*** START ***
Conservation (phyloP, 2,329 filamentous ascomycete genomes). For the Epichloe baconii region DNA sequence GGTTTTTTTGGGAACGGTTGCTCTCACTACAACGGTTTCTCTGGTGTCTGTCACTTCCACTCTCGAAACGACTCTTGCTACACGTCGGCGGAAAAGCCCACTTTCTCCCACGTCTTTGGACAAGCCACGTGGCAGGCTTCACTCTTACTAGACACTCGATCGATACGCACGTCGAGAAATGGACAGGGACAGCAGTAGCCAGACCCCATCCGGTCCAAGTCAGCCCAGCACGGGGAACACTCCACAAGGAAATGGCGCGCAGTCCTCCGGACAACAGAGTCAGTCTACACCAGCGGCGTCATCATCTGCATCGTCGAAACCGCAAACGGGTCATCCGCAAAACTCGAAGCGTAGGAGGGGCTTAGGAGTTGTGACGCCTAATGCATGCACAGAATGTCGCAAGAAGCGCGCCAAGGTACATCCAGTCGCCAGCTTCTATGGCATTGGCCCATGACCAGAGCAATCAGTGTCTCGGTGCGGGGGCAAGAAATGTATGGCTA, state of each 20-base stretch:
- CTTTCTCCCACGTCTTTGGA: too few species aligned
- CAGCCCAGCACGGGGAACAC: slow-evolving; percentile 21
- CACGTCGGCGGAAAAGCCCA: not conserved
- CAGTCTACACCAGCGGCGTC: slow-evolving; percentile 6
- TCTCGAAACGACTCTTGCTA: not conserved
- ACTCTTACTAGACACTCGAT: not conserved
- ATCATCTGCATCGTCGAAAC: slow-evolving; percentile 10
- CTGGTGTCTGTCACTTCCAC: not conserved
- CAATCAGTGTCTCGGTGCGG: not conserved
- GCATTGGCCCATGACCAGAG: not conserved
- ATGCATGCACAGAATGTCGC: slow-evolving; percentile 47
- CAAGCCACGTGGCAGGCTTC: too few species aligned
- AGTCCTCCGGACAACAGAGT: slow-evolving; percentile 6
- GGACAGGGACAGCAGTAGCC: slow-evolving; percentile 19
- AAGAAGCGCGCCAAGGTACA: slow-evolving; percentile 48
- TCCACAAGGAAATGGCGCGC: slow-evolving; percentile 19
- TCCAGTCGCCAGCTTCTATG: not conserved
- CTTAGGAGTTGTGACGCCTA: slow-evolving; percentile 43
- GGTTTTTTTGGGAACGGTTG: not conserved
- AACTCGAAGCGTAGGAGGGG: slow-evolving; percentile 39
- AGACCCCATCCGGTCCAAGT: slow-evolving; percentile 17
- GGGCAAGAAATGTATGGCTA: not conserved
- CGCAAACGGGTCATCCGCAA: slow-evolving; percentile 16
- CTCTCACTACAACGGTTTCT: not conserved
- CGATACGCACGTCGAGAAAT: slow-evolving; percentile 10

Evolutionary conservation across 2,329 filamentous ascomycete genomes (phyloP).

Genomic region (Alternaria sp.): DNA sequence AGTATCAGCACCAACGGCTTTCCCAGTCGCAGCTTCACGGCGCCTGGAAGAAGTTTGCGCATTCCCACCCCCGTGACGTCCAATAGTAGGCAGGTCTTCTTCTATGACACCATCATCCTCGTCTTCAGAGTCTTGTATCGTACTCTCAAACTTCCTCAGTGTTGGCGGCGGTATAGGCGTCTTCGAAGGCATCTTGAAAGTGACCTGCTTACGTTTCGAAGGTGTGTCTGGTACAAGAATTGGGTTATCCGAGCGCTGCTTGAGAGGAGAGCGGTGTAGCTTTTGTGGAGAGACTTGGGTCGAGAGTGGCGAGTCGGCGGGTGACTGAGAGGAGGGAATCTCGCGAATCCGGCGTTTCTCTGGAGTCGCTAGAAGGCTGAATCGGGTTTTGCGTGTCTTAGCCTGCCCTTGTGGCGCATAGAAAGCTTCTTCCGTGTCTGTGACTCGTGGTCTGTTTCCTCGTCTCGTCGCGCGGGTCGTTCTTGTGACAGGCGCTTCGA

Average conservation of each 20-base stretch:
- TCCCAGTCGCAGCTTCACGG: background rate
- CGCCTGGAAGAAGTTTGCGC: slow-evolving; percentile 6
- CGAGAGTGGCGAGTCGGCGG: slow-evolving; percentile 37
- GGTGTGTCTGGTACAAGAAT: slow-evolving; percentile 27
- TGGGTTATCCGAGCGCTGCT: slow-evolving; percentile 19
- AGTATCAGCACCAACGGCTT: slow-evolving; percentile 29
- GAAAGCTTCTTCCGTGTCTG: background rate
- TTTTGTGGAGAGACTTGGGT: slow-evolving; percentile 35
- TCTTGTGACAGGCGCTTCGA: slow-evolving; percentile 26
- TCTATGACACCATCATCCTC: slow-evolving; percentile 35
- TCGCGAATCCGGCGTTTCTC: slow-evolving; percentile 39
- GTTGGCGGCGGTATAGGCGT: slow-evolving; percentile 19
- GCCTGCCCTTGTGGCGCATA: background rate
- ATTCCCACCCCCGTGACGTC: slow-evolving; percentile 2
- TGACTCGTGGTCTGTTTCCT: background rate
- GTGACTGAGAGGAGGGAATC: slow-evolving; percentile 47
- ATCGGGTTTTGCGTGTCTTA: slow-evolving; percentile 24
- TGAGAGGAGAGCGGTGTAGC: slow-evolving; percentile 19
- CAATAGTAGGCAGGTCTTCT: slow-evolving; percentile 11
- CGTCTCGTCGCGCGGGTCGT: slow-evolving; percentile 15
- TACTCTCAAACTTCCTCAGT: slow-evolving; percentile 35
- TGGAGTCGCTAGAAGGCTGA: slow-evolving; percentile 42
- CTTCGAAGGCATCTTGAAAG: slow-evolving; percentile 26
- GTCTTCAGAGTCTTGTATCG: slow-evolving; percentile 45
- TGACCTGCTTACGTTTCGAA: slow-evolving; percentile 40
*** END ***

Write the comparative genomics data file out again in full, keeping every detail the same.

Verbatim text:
Conservation (phyloP, 2,329 filamentous ascomycete genomes). For the Epichloe baconii region DNA sequence GGTTTTTTTGGGAACGGTTGCTCTCACTACAACGGTTTCTCTGGTGTCTGTCACTTCCACTCTCGAAACGACTCTTGCTACACGTCGGCGGAAAAGCCCACTTTCTCCCACGTCTTTGGACAAGCCACGTGGCAGGCTTCACTCTTACTAGACACTCGATCGATACGCACGTCGAGAAATGGACAGGGACAGCAGTAGCCAGACCCCATCCGGTCCAAGTCAGCCCAGCACGGGGAACACTCCACAAGGAAATGGCGCGCAGTCCTCCGGACAACAGAGTCAGTCTACACCAGCGGCGTCATCATCTGCATCGTCGAAACCGCAAACGGGTCATCCGCAAAACTCGAAGCGTAGGAGGGGCTTAGGAGTTGTGACGCCTAATGCATGCACAGAATGTCGCAAGAAGCGCGCCAAGGTACATCCAGTCGCCAGCTTCTATGGCATTGGCCCATGACCAGAGCAATCAGTGTCTCGGTGCGGGGGCAAGAAATGTATGGCTA, state of each 20-base stretch:
- CTTTCTCCCACGTCTTTGGA: too few species aligned
- CAGCCCAGCACGGGGAACAC: slow-evolving; percentile 21
- CACGTCGGCGGAAAAGCCCA: not conserved
- CAGTCTACACCAGCGGCGTC: slow-evolving; percentile 6
- TCTCGAAACGACTCTTGCTA: not conserved
- ACTCTTACTAGACACTCGAT: not conserved
- ATCATCTGCATCGTCGAAAC: slow-evolving; percentile 10
- CTGGTGTCTGTCACTTCCAC: not conserved
- CAATCAGTGTCTCGGTGCGG: not conserved
- GCATTGGCCCATGACCAGAG: not conserved
- ATGCATGCACAGAATGTCGC: slow-evolving; percentile 47
- CAAGCCACGTGGCAGGCTTC: too few species aligned
- AGTCCTCCGGACAACAGAGT: slow-evolving; percentile 6
- GGACAGGGACAGCAGTAGCC: slow-evolving; percentile 19
- AAGAAGCGCGCCAAGGTACA: slow-evolving; percentile 48
- TCCACAAGGAAATGGCGCGC: slow-evolving; percentile 19
- TCCAGTCGCCAGCTTCTATG: not conserved
- CTTAGGAGTTGTGACGCCTA: slow-evolving; percentile 43
- GGTTTTTTTGGGAACGGTTG: not conserved
- AACTCGAAGCGTAGGAGGGG: slow-evolving; percentile 39
- AGACCCCATCCGGTCCAAGT: slow-evolving; percentile 17
- GGGCAAGAAATGTATGGCTA: not conserved
- CGCAAACGGGTCATCCGCAA: slow-evolving; percentile 16
- CTCTCACTACAACGGTTTCT: not conserved
- CGATACGCACGTCGAGAAAT: slow-evolving; percentile 10

Evolutionary conservation across 2,329 filamentous ascomycete genomes (phyloP).

Genomic region (Alternaria sp.): DNA sequence AGTATCAGCACCAACGGCTTTCCCAGTCGCAGCTTCACGGCGCCTGGAAGAAGTTTGCGCATTCCCACCCCCGTGACGTCCAATAGTAGGCAGGTCTTCTTCTATGACACCATCATCCTCGTCTTCAGAGTCTTGTATCGTACTCTCAAACTTCCTCAGTGTTGGCGGCGGTATAGGCGTCTTCGAAGGCATCTTGAAAGTGACCTGCTTACGTTTCGAAGGTGTGTCTGGTACAAGAATTGGGTTATCCGAGCGCTGCTTGAGAGGAGAGCGGTGTAGCTTTTGTGGAGAGACTTGGGTCGAGAGTGGCGAGTCGGCGGGTGACTGAGAGGAGGGAATCTCGCGAATCCGGCGTTTCTCTGGAGTCGCTAGAAGGCTGAATCGGGTTTTGCGTGTCTTAGCCTGCCCTTGTGGCGCATAGAAAGCTTCTTCCGTGTCTGTGACTCGTGGTCTGTTTCCTCGTCTCGTCGCGCGGGTCGTTCTTGTGACAGGCGCTTCGA

Average conservation of each 20-base stretch:
- TCCCAGTCGCAGCTTCACGG: background rate
- CGCCTGGAAGAAGTTTGCGC: slow-evolving; percentile 6
- CGAGAGTGGCGAGTCGGCGG: slow-evolving; percentile 37
- GGTGTGTCTGGTACAAGAAT: slow-evolving; percentile 27
- TGGGTTATCCGAGCGCTGCT: slow-evolving; percentile 19
- AGTATCAGCACCAACGGCTT: slow-evolving; percentile 29
- GAAAGCTTCTTCCGTGTCTG: background rate
- TTTTGTGGAGAGACTTGGGT: slow-evolving; percentile 35
- TCTTGTGACAGGCGCTTCGA: slow-evolving; percentile 26
- TCTATGACACCATCATCCTC: slow-evolving; percentile 35
- TCGCGAATCCGGCGTTTCTC: slow-evolving; percentile 39
- GTTGGCGGCGGTATAGGCGT: slow-evolving; percentile 19
- GCCTGCCCTTGTGGCGCATA: background rate
- ATTCCCACCCCCGTGACGTC: slow-evolving; percentile 2
- TGACTCGTGGTCTGTTTCCT: background rate
- GTGACTGAGAGGAGGGAATC: slow-evolving; percentile 47
- ATCGGGTTTTGCGTGTCTTA: slow-evolving; percentile 24
- TGAGAGGAGAGCGGTGTAGC: slow-evolving; percentile 19
- CAATAGTAGGCAGGTCTTCT: slow-evolving; percentile 11
- CGTCTCGTCGCGCGGGTCGT: slow-evolving; percentile 15
- TACTCTCAAACTTCCTCAGT: slow-evolving; percentile 35
- TGGAGTCGCTAGAAGGCTGA: slow-evolving; percentile 42
- CTTCGAAGGCATCTTGAAAG: slow-evolving; percentile 26
- GTCTTCAGAGTCTTGTATCG: slow-evolving; percentile 45
- TGACCTGCTTACGTTTCGAA: slow-evolving; percentile 40